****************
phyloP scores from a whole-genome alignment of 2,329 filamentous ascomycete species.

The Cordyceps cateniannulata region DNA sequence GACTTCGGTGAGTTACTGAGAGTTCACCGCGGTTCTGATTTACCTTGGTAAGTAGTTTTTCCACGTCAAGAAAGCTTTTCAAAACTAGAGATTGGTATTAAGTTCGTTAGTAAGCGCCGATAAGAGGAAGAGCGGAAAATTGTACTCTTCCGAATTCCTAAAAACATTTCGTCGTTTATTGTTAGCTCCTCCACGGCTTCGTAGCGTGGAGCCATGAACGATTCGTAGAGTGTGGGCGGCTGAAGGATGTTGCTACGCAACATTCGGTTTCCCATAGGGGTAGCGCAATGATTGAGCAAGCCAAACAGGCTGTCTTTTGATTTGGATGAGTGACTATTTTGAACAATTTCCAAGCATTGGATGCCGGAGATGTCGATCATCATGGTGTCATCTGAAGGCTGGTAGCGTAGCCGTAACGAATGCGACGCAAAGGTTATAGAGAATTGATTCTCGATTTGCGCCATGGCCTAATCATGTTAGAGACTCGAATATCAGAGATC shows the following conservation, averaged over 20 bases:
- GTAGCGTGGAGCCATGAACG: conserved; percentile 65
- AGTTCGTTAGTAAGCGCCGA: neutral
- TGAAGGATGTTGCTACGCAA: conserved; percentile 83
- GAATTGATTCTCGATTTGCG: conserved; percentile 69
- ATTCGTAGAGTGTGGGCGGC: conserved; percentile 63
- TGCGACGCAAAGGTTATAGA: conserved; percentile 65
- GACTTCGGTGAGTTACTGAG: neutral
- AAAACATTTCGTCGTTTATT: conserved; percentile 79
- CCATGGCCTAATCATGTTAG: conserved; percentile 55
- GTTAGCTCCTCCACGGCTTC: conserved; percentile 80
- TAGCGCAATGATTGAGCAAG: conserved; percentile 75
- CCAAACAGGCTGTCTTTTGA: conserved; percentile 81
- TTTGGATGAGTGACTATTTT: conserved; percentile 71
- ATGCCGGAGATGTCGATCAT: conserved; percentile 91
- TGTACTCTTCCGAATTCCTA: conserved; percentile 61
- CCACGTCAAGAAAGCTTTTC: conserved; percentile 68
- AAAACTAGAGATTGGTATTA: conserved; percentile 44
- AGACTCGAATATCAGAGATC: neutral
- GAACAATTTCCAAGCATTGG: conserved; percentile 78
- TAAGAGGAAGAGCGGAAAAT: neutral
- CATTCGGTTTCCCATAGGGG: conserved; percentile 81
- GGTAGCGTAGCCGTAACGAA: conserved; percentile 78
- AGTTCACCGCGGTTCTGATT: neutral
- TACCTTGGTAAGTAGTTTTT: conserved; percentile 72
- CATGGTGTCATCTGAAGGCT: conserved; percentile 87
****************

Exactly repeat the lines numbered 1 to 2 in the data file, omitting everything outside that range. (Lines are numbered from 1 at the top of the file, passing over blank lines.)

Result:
phyloP scores from a whole-genome alignment of 2,329 filamentous ascomycete species.

The Cordyceps cateniannulata region DNA sequence GACTTCGGTGAGTTACTGAGAGTTCACCGCGGTTCTGATTTACCTTGGTAAGTAGTTTTTCCACGTCAAGAAAGCTTTTCAAAACTAGAGATTGGTATTAAGTTCGTTAGTAAGCGCCGATAAGAGGAAGAGCGGAAAATTGTACTCTTCCGAATTCCTAAAAACATTTCGTCGTTTATTGTTAGCTCCTCCACGGCTTCGTAGCGTGGAGCCATGAACGATTCGTAGAGTGTGGGCGGCTGAAGGATGTTGCTACGCAACATTCGGTTTCCCATAGGGGTAGCGCAATGATTGAGCAAGCCAAACAGGCTGTCTTTTGATTTGGATGAGTGACTATTTTGAACAATTTCCAAGCATTGGATGCCGGAGATGTCGATCATCATGGTGTCATCTGAAGGCTGGTAGCGTAGCCGTAACGAATGCGACGCAAAGGTTATAGAGAATTGATTCTCGATTTGCGCCATGGCCTAATCATGTTAGAGACTCGAATATCAGAGATC shows the following conservation, averaged over 20 bases: